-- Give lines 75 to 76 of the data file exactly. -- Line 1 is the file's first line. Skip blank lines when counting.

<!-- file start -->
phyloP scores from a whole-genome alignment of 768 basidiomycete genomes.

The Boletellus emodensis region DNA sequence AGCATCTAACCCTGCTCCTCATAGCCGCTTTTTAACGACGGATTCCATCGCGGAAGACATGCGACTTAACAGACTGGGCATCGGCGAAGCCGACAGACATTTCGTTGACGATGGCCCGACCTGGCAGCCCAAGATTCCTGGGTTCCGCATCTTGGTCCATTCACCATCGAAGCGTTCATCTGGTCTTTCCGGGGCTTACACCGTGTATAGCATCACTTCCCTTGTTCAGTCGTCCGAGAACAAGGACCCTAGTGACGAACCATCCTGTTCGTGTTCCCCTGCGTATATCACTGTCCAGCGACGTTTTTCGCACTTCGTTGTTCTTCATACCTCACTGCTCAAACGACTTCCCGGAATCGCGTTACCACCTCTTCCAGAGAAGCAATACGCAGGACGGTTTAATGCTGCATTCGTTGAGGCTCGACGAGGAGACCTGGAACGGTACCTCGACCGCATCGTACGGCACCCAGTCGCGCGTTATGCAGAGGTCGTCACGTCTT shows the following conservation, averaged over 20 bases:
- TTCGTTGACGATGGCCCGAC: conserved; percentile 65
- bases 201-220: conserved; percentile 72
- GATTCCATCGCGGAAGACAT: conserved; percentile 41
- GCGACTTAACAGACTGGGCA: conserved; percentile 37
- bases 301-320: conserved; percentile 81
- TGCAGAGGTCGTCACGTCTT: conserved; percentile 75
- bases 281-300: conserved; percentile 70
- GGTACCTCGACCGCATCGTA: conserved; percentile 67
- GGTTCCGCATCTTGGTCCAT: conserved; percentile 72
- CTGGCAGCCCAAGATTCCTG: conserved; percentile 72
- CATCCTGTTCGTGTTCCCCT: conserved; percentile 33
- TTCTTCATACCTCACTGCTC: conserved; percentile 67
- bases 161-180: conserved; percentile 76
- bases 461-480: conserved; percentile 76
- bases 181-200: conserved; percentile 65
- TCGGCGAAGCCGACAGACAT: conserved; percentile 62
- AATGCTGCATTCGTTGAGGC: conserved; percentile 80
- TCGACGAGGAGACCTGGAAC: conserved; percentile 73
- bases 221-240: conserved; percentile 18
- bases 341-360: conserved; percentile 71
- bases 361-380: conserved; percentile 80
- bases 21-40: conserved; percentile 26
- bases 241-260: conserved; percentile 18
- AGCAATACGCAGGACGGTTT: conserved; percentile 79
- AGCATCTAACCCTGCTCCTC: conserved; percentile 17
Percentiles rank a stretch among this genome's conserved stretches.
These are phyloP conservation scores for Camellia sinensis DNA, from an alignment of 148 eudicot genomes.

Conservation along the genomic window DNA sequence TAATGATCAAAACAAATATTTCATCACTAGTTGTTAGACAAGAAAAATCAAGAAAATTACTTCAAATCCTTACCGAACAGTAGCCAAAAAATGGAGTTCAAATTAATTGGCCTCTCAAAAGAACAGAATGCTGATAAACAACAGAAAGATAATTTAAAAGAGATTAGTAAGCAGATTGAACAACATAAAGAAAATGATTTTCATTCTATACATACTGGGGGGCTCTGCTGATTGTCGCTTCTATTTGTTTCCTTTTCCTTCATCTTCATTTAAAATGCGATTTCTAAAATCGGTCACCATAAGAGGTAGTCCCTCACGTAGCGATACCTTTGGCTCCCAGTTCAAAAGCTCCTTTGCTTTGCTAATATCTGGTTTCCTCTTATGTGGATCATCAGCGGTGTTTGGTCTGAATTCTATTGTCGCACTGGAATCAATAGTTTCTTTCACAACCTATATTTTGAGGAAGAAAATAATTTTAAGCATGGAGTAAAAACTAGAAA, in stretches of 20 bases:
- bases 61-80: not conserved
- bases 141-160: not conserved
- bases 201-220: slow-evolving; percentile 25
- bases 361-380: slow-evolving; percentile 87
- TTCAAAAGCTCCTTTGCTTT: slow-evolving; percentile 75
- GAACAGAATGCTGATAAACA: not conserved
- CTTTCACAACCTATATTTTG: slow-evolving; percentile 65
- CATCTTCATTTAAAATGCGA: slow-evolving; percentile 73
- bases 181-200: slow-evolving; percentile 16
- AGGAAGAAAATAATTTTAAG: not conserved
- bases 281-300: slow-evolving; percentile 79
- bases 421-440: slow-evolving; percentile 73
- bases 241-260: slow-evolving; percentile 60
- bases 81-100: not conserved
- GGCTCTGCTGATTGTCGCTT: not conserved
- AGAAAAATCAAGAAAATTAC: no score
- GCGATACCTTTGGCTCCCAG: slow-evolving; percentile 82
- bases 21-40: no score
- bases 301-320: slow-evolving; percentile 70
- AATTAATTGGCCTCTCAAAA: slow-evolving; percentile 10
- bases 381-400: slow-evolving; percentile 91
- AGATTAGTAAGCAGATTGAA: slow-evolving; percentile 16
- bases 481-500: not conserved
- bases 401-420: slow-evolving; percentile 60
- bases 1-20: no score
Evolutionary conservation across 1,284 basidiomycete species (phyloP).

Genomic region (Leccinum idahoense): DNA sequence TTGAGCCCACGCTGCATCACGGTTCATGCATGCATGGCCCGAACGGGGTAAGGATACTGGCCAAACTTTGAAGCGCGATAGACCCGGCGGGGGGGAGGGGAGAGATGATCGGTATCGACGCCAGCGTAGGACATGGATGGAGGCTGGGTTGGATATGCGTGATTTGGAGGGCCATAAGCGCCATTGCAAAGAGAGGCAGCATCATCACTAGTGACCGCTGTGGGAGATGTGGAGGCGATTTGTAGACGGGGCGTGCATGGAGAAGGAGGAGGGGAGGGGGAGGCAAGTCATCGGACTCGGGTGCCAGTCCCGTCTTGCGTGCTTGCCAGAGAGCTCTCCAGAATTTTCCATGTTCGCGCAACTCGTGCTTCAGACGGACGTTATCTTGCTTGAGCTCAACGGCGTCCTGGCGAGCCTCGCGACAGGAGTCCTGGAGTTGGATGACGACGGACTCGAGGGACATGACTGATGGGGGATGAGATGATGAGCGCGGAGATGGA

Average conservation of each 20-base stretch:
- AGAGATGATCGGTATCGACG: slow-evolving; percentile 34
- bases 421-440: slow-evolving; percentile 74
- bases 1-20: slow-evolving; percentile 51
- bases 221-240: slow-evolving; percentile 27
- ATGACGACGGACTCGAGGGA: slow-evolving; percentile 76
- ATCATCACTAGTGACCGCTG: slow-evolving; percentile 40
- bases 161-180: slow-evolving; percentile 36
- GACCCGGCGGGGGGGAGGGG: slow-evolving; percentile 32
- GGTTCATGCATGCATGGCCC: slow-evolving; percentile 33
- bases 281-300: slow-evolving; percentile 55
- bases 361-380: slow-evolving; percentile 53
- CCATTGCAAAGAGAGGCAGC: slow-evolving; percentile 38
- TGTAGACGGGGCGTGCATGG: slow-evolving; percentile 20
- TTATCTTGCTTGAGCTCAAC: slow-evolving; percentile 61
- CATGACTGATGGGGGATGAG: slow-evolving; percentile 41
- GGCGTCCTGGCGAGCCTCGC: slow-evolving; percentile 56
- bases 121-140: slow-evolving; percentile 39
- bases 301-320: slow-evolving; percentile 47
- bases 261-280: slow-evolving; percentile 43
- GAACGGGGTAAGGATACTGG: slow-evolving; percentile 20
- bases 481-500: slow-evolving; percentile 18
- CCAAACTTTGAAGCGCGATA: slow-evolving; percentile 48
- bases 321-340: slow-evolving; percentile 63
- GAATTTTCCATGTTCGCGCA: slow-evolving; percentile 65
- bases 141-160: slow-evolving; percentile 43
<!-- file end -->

- bases 121-140: slow-evolving; percentile 39
- bases 301-320: slow-evolving; percentile 47